The power to read

Yesterday I went to graduation at Jomo Kenyatta University of Agriculture and Technology. Graduands sat in the sun in the square under parasols and umbrellas. Sister Pauline blagged me in on her invitation from the Vice Chancellor so we sat on the dais in the shade, and stood every now and then when the new Chancellor stood to confer a degree or two. Or three. Or more… 1564 students graduated with various degrees.

We arrived as part of a long line of cars and finally moved towards a parking spot just after the time that our invitation said we should be seated. We headed for the nice toilets in the administration block. But as we went in we were met by a procession of elaborately and colourfully robed and behatted academics. I was reminded of the Unseen University of Wizardry in Terry Pratchett’s Disk World stories. They bustled and hovered like only so many nervious academics can do. We greeted a few who recognised us (yes even me, some I’d met on my first visit to the University) then pressed through to the loos.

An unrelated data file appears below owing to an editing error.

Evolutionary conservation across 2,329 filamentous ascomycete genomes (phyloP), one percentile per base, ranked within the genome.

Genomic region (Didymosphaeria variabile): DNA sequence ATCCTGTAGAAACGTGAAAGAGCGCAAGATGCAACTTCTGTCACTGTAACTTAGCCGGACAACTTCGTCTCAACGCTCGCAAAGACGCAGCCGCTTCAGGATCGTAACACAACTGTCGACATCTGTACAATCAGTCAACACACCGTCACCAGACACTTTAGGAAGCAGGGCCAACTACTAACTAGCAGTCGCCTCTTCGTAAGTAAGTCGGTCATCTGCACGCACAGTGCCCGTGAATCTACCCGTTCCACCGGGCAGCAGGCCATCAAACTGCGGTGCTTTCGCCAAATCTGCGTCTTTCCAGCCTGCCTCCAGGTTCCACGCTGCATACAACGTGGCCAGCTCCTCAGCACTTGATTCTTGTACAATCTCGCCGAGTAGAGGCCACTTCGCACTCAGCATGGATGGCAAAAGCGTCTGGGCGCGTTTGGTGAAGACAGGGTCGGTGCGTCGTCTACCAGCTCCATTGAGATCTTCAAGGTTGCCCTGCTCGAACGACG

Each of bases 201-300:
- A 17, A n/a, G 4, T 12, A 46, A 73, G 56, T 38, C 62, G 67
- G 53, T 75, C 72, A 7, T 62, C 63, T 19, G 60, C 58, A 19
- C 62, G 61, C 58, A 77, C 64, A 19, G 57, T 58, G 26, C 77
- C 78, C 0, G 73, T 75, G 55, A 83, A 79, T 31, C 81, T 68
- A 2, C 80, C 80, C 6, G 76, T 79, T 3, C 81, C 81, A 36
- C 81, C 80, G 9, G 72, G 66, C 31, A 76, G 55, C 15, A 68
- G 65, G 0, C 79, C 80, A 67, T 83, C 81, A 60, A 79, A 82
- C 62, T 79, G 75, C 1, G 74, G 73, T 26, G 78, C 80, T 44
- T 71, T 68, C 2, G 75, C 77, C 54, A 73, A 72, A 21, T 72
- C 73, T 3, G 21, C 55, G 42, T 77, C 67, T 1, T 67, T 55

When I emerged from the Gent’s feeling much more relaxed, the colourful crowd were inside the building, in the very hallway that the toilet door opens into. They were arrayed around a projector displaying their new University web site on a screen. Someone was making a speech about officially inaugurating the web site. Thats a new one on me!

Then we moved to the square, and took our places on the shady dais, as did the academic procession. In fact it took them about another hour to get round to it and in the meantime a brass band played African Oompah! Music (yes, it is possible). Then all the usual stuff happened. Prof Ali Mazuri was inaugurated as the new Chancellor, lots of speeches were made and then LOTS of students were given the “power to read and do all that pertains to” their respective degrees.

Among the hundred and sxty-odd students graduating with a diploma in IT were twenty or so from Holy Rosary College. They didn’t pass in front of the chancellor, but stood in their seat until he said the words that conferred the honor upon them. In some cases, they had to stand for a long time; these franchised courses have lots and lots of students enrolled on them.

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